Imported stone

The transport costs of carrying stone overland for a long distance was very expensive. But transporting stone by river and sea transport was relativity cheap. Many important building imported some of their stone materials from overseas. Duiske abbey at Graiguenamanagh used not just local granite and schist stones but also employed yellow Dundry stone from the Bristol area. The River Barrow allowed boats to carry this stone across the Irish Sea and up to the abbey site.[11] It is possible that some of the quarrymen and masons who built abbeys like Duiske were from England.[12] After the Norman Invasion a large number of English, Welsh and Continental settlers made their home in east Leinster, including south Kilkenny.[13] In the early thirteenth century the large undertaking of Kilkenny castle was built with grey carboniferous limestone and possibly some masons from overseas.[14] Limestone was quarried not just for its building stone or stone for sculpture but was used in abundance for burning lime to make mortar for the medieval buildings.[15]

Quarries in not continuous use

The fact that quarries are rarely mentioned in Inquisitions Post Mortem and other medieval documents describing landed property would suggest that quarries were not in continuous use but were opened whenever stone was needed and then left to nature to grow over.[16] In the Gloucestershire feet of fines from 1199 to 1299 a quarry was mentioned only once and that as a geographical position finder for one acre of land.[17] The fact that the Ormond Deeds, running from 1172 to 1603, mention quarries three times is therefore not too bad of a record.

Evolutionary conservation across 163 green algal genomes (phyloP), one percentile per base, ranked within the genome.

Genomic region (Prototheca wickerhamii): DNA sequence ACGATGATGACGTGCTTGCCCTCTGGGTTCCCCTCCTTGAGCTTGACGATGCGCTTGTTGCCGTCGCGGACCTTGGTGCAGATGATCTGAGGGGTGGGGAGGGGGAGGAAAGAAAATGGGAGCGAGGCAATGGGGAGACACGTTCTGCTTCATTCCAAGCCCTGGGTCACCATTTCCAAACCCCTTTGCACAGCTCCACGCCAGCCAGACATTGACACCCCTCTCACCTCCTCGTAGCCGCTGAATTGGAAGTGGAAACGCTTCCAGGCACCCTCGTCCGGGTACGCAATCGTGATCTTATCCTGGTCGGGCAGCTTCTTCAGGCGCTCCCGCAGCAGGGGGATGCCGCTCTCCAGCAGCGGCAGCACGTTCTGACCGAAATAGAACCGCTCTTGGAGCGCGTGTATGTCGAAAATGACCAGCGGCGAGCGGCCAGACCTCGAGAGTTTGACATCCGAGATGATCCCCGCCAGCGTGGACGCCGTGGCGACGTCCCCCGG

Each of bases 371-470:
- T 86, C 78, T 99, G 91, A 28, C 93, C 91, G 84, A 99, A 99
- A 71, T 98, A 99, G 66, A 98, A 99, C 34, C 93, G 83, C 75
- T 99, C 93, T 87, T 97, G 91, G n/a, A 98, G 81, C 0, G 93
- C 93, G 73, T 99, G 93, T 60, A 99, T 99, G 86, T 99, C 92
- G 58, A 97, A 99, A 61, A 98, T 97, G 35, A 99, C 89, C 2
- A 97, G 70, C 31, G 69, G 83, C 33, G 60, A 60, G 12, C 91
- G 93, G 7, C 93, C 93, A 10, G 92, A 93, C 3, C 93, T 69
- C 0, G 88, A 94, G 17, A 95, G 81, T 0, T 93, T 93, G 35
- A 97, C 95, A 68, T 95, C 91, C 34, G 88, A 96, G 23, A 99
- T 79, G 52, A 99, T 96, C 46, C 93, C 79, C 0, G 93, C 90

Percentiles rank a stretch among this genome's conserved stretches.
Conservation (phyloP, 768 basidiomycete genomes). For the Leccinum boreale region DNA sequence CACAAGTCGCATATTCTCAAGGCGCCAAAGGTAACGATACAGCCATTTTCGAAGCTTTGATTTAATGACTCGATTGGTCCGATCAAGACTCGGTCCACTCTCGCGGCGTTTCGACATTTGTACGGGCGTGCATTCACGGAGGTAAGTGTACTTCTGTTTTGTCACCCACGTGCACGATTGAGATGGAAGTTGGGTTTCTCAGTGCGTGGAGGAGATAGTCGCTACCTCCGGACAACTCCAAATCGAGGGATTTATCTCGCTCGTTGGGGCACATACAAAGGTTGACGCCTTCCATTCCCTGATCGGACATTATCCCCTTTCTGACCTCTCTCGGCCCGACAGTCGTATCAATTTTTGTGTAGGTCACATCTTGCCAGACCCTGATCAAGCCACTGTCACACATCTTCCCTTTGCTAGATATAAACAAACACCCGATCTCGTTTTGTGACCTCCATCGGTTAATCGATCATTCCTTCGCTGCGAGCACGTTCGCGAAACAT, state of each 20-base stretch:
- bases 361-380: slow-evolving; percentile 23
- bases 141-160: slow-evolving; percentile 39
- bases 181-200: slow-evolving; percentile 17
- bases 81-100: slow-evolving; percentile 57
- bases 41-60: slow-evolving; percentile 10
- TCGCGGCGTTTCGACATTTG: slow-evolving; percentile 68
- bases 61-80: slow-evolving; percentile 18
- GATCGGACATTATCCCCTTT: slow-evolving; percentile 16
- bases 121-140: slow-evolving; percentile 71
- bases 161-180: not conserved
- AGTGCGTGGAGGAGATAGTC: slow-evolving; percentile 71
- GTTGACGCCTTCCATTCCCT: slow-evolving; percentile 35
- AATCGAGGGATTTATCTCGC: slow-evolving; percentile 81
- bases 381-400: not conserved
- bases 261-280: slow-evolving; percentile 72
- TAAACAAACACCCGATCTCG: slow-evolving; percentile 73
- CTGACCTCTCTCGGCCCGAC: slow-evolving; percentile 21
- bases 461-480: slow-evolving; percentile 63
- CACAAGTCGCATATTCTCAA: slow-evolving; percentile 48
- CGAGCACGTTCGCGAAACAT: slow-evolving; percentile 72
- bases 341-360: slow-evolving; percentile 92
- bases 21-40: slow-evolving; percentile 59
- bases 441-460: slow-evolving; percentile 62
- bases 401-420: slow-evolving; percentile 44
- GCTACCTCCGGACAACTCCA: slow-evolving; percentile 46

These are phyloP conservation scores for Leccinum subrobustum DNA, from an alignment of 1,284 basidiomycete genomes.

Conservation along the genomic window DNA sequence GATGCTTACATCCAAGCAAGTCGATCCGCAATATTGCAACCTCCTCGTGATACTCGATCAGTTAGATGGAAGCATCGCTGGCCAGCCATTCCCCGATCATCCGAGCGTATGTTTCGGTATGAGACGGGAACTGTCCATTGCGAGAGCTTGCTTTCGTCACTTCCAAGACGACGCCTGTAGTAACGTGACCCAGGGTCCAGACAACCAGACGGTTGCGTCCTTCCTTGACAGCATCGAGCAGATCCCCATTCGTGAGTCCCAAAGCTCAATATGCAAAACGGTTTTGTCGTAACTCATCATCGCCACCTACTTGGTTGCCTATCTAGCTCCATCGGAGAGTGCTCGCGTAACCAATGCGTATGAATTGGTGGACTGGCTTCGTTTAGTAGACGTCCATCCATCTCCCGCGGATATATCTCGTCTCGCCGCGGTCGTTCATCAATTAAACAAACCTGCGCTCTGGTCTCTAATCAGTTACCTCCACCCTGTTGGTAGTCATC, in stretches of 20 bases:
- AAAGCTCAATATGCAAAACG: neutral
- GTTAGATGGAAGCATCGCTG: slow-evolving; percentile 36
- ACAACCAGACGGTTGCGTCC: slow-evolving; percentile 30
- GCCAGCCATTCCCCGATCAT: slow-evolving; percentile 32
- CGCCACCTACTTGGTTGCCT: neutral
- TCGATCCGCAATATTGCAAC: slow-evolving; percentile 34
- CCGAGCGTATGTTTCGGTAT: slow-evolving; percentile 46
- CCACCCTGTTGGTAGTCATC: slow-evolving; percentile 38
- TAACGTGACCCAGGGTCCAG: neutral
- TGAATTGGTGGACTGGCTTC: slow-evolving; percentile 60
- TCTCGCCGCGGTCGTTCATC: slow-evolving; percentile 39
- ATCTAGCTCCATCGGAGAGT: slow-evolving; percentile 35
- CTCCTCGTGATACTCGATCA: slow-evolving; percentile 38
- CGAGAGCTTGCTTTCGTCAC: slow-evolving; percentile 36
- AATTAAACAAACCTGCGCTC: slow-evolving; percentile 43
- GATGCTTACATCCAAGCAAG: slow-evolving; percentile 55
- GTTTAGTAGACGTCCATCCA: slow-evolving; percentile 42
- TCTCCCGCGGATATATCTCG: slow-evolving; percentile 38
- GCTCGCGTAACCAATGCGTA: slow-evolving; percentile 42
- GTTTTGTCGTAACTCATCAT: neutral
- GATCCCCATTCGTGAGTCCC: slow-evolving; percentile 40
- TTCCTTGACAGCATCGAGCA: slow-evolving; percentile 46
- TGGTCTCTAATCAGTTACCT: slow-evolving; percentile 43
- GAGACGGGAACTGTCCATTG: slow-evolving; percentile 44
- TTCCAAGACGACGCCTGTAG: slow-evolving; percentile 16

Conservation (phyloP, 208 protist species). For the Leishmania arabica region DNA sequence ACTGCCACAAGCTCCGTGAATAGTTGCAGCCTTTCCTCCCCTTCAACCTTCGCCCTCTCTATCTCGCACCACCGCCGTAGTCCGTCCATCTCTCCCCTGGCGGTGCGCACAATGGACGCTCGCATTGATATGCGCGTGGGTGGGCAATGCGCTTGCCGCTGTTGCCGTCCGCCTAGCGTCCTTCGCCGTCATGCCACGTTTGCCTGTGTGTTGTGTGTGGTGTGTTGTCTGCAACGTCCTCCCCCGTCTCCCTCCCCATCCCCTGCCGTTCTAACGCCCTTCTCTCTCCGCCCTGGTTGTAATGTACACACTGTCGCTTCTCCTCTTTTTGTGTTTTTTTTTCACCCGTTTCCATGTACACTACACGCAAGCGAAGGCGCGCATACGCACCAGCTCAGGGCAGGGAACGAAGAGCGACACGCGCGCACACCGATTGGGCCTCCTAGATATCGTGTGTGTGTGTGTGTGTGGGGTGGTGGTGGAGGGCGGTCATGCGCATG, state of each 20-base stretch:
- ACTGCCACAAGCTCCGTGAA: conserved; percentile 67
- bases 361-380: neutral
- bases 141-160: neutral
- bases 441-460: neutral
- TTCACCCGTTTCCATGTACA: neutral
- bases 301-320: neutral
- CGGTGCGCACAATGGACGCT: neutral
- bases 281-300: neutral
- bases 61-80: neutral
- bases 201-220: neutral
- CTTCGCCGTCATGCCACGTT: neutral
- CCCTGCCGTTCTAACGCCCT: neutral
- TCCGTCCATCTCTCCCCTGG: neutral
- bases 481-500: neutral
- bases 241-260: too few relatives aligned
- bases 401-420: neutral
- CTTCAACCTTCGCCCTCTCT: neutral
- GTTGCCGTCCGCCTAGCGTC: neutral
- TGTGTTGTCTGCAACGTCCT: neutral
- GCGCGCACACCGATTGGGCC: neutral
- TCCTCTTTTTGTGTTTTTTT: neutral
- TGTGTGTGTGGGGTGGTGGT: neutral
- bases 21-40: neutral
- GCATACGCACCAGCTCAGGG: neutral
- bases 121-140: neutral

Not every medieval building was of stone

Because of the surviving evidence of stone churches, abbeys and castles one can sometimes get a false idea of what the medieval building world was like. In reality most medieval buildings were made of timber, including important buildings. In 1307 the castle upon the motte at Callan was mostly built of wood with just one stone structure. The main hall was a timber building with a roof of wooden shingles.[18] Callan was an important manor in the centre of the Kilkenny liberty.

Even in the sixteenth century, with its many surviving towner houses of stone dotting the landscape, not every castle was made of stone. In 1549, Sir William Whelan, rector of Listerlynge, owed Thomas Butler, Earl of Ormond, £100. One of the conditions of the bond was that with five years of January 1549 William Whelan was to build a timber castle with glazed [windows] and a slate covered roof. The castle was to be surrounded by a ‘wall of green sods’ or a bank of earth, for defence. William Whelan also had to build a bake-house and plant an apple orchard.[19]



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[1] Curtis, E. (ed.), Calendar of Ormond Deeds, 1172-1350 A.D. (Dublin, 1932), no. 70. The rent was to be paid in Kyllolehan church.
[2] White, N.B. (ed.), Extents of Irish Monastic possessions, 1540-1541 (Dublin, 1943), p. 190